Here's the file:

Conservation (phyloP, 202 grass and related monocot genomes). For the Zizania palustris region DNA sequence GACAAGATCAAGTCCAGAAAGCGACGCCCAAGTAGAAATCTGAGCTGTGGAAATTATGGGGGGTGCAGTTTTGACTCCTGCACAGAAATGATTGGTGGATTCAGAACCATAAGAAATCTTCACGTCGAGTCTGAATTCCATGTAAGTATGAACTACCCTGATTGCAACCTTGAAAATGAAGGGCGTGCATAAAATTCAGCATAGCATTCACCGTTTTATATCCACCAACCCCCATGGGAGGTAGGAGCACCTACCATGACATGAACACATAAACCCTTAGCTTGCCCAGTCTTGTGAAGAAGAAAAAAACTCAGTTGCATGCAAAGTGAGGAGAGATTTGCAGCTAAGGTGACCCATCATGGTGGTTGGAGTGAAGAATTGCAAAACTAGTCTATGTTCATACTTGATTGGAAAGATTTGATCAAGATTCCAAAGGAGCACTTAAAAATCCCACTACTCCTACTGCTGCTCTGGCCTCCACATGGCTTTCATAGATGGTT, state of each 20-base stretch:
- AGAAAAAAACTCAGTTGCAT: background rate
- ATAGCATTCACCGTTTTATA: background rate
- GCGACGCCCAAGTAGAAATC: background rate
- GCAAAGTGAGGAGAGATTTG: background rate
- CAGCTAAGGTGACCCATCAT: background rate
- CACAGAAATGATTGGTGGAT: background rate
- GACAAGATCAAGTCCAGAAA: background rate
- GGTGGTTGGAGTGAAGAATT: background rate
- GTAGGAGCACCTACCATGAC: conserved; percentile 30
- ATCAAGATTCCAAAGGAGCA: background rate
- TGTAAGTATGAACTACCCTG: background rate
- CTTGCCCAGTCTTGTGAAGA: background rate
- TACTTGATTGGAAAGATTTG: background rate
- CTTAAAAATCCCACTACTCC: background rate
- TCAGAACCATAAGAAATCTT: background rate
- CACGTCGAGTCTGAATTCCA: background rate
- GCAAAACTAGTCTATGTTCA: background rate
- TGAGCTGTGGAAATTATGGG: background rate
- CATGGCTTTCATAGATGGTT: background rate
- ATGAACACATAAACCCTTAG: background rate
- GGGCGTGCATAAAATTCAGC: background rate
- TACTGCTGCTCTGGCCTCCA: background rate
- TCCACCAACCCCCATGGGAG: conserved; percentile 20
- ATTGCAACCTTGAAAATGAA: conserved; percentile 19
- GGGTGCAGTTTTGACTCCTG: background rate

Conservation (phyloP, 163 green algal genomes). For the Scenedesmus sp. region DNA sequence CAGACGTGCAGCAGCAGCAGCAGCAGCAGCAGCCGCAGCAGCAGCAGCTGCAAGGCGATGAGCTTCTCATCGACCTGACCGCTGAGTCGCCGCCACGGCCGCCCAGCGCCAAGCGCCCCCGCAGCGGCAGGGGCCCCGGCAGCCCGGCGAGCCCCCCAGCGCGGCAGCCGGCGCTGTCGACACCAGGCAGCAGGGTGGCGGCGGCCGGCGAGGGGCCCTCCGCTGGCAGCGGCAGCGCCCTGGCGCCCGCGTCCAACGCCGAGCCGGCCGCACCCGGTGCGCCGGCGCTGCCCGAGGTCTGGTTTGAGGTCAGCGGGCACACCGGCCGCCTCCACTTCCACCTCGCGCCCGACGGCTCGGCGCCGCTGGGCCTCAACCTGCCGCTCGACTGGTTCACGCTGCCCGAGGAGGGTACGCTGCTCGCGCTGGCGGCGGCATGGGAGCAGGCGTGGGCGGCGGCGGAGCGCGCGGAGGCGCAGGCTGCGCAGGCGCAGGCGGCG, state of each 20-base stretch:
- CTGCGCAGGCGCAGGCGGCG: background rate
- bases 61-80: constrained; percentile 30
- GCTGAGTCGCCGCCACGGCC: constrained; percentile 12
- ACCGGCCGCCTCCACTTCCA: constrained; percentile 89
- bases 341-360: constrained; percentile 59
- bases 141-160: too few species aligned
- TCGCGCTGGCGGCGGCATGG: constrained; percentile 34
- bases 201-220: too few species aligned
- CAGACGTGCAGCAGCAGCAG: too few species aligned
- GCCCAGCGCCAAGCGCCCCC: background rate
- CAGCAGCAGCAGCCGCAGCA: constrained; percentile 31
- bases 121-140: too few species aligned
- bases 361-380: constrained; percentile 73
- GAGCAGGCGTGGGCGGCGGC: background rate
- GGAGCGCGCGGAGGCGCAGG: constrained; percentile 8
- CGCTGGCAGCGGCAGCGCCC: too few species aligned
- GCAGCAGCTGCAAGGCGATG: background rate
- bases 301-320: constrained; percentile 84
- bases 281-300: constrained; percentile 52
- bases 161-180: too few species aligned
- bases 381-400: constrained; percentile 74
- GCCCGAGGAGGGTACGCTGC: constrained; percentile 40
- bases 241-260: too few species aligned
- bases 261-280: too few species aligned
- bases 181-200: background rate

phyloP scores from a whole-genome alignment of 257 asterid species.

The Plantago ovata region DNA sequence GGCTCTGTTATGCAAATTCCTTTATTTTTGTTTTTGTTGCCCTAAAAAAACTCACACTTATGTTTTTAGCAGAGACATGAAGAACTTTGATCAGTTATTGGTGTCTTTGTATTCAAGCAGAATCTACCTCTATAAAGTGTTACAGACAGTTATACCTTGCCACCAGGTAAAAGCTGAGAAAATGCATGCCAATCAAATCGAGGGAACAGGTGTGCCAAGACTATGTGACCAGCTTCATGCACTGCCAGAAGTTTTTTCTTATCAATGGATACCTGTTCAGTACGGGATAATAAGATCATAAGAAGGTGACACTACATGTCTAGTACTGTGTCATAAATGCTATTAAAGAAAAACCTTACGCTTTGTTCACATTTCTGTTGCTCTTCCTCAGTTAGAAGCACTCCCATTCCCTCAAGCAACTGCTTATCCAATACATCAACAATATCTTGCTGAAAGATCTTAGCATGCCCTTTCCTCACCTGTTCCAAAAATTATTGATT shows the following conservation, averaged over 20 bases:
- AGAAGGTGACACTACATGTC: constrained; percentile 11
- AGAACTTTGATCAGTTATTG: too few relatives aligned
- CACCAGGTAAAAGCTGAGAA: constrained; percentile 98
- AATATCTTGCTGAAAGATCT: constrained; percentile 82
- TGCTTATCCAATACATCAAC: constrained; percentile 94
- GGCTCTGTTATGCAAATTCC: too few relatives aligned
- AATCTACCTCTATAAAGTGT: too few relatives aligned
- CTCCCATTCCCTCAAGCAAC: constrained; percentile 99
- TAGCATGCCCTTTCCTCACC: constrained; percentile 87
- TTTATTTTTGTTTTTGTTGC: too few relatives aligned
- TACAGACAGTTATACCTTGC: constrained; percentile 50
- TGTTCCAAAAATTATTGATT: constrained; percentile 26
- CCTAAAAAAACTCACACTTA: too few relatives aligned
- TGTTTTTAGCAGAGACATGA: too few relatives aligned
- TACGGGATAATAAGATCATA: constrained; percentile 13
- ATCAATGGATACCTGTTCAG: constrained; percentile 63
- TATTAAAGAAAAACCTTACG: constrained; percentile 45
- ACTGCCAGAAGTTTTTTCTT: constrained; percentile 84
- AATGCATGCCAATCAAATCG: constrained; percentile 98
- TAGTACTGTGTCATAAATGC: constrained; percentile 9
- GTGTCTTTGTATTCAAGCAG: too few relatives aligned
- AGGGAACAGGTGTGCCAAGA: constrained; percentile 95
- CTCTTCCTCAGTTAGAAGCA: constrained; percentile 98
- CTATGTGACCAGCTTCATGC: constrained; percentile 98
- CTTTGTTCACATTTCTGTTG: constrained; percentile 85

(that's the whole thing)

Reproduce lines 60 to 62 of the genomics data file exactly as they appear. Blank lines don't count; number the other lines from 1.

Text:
- GGCTCTGTTATGCAAATTCC: too few relatives aligned
- AATCTACCTCTATAAAGTGT: too few relatives aligned
- CTCCCATTCCCTCAAGCAAC: constrained; percentile 99